Beloved Teacher Leaves Classroom
After 36 Years as WFC Professor

by Page Seven, WAKE FOREST COLLEGE ALUMNI NEWS, October, 1962


In June of this year Dr. C. Chilton Pearson, known affectionately to thousands of Wake Forest students as "Skinny Pearson," retired from active teaching after thirty-six years as Head of the Department of Social Sciences. Two generations of Deacons have already enjoyed recounting the innumerable anecdotes, piquant remarks, and pungent observations of their Puckish professor, who inspired, stimulated, amused, and terrified them at one time or another.

His great number of devoted students, his colleagues among the Wake Forest College faculty, and countless other friends will deeply regret his retirement and wish him many years of deserved happiness.

Dr. Pearson became a member of the Wake Forest College faculty in the fall of 1916. A native of the Rappahannock country in the tidewater section of Virginia, he had received degrees from Richmond and Yale, and taught at Washington and Lee and at Yale before coming to Wake Forest. At the time of his entrance into the Wake Forest College faculty he took over the work of two men. Under his direction, the Social Science Department became one of the largest departments of the College both in number of faculty members and student enrollment. Two of the subjects originally taught in the department, economics and sociology, now constitute separate departments, the School of Business Administration and the Department of Sociology. The Social Science Department, nonetheless, at the time of Dr. Pearson's retirement continued to be one of the largest of the College.

An Incomparable Teacher

Dr. Pearson was a great teacher. His brilliant, analytical mind never failed to separate significant matters from nonessential details. When he expounded on a subject in his informal, deliberative manner, his students listened with rapt attention to his profound wisdom. Some of them may not have comprehended all that he said but they listened anyway.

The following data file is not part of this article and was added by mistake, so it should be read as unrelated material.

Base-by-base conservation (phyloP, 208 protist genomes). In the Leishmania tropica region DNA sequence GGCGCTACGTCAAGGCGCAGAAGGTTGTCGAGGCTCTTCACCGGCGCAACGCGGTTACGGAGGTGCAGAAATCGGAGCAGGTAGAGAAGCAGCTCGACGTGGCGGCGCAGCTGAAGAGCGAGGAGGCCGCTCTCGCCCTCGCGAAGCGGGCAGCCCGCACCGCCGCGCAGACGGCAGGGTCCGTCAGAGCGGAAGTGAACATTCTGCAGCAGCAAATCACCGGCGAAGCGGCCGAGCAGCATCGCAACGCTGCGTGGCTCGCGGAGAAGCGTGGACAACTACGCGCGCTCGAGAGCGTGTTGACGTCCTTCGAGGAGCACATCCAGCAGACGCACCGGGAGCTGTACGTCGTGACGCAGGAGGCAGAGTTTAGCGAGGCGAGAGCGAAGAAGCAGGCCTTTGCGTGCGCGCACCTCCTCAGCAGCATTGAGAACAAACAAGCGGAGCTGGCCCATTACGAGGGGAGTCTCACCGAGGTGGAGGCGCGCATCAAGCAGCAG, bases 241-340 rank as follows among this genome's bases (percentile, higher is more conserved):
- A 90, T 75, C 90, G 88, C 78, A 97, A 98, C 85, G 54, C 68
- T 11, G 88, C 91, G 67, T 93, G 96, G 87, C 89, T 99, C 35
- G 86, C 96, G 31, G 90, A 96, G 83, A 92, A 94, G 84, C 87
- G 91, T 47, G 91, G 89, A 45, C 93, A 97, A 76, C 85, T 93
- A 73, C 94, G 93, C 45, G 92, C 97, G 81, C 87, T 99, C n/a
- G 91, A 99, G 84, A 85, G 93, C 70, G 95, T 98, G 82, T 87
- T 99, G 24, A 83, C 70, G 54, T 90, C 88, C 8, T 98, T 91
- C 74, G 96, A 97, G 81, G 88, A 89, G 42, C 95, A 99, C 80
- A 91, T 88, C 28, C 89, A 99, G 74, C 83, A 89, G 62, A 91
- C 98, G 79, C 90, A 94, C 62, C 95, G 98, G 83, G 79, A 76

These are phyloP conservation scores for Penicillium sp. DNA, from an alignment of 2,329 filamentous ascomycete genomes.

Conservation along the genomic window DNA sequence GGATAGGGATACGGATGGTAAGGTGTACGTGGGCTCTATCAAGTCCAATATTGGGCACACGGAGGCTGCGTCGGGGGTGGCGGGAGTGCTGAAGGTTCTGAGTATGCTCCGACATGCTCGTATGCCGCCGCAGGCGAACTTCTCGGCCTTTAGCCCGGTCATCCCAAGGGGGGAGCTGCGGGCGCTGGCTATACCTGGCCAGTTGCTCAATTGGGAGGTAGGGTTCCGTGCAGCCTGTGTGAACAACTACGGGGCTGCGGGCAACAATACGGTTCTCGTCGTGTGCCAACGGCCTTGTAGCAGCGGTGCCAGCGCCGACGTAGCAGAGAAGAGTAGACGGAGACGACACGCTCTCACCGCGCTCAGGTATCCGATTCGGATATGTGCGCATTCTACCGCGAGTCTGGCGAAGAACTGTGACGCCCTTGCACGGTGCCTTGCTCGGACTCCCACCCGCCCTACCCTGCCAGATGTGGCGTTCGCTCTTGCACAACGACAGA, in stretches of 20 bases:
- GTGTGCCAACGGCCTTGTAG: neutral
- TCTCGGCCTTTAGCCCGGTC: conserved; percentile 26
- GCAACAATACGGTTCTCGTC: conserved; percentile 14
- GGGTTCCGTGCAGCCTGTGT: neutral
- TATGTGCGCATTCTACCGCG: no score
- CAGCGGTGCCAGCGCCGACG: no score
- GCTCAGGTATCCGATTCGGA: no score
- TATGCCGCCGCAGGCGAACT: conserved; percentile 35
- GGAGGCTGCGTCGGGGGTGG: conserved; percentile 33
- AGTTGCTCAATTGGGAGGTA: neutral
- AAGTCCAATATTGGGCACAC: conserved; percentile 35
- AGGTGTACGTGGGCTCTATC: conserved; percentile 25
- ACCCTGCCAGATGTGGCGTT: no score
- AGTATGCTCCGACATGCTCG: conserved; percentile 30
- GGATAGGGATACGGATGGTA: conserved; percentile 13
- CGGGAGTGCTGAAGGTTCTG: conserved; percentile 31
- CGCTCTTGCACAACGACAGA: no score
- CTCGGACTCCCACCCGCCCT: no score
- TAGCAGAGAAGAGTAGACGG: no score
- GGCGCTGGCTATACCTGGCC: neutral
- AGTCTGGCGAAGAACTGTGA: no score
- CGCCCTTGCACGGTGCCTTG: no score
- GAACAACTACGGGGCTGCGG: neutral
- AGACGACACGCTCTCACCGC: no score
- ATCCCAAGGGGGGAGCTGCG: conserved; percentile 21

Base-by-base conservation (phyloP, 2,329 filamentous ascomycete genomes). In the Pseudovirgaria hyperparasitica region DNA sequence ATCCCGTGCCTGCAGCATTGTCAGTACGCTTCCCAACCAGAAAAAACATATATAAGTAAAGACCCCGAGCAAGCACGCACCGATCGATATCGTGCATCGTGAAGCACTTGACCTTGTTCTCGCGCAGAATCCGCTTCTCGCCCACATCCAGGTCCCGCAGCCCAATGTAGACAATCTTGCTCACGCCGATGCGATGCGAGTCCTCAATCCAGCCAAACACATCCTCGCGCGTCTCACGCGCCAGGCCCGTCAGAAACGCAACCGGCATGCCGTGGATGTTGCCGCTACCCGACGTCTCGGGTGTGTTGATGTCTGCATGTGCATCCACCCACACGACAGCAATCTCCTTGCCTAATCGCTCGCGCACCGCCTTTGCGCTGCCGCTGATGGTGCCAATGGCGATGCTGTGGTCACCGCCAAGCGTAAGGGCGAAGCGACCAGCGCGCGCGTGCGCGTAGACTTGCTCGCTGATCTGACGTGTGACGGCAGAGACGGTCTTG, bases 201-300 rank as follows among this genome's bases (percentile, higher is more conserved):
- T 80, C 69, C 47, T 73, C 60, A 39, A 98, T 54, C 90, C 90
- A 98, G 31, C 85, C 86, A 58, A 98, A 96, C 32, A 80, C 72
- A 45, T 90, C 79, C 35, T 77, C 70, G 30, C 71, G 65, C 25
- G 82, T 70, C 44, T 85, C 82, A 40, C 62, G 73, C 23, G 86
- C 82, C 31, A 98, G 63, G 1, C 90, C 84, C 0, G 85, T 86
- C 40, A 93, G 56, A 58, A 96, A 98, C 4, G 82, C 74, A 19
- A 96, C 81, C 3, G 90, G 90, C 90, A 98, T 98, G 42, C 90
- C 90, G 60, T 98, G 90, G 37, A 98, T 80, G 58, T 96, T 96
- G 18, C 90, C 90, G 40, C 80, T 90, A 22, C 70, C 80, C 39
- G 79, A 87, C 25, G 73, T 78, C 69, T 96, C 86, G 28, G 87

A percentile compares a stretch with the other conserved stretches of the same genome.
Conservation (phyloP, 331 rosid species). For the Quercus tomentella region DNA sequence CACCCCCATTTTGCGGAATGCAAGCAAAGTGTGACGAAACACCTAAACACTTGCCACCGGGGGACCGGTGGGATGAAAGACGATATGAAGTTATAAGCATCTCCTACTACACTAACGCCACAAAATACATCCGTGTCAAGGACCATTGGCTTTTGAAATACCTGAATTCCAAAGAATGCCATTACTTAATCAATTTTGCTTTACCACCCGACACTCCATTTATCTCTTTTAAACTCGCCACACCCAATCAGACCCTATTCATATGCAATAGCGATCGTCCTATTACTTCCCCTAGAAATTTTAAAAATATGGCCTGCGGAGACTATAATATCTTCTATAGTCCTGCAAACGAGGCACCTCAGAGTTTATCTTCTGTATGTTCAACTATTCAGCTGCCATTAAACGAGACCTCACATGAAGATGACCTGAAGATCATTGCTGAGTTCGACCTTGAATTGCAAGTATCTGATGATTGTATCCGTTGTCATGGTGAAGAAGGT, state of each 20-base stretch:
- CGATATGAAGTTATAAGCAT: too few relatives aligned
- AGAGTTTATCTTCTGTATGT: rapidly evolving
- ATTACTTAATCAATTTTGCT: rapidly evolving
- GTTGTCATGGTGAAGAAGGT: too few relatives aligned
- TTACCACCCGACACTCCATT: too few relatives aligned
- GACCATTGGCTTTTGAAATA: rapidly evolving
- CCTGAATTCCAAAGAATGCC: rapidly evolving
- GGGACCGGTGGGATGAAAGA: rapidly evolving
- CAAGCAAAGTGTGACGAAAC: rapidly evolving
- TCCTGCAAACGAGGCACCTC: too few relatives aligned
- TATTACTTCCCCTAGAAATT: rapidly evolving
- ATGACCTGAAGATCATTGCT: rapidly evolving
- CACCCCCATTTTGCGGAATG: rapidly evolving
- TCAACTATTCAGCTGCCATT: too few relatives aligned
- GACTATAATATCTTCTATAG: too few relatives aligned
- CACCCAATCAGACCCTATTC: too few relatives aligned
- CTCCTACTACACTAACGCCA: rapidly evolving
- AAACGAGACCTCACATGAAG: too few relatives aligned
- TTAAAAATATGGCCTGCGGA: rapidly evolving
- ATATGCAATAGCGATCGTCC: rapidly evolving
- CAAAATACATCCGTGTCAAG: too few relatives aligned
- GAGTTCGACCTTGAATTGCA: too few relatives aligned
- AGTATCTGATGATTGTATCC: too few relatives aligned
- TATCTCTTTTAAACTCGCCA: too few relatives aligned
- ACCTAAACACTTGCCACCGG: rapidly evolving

His method of teaching was based primarily on a desire to make the student study, think, and present clearly and accurately his information and his thoughts. When Dr. Pearson entered his classroom there was always a dead silence. No student wished to attract attention for fear of being called on to recite. The Doctor's face and his every move were watched with intense suspense and his initial word might inspire peals of laughter or produce a scene of leaden gloom.

Writing in a recent issue of the Student, one of Dr. Pearson's students painted a word picture of him in his classroom. "His deliberate, barely audible voice," wrote the student, "is the perfect medium for the sly comments that climax suspenseful situations.

"The effect of Dr. Pearson's droll comments and illustrations," continued the student, "would be greatly lessened without his physical assets to accompany them. Whether developed for the sake of effect or a natural tendency, there is an air of extreme deliberation about everything he does. His words seem heavily weighed and selected before their utterance: this, plus his low, distinct voice creates the familiar classroom atmosphere with every student on the edge of his seat, straining to catch every word as it is spoken."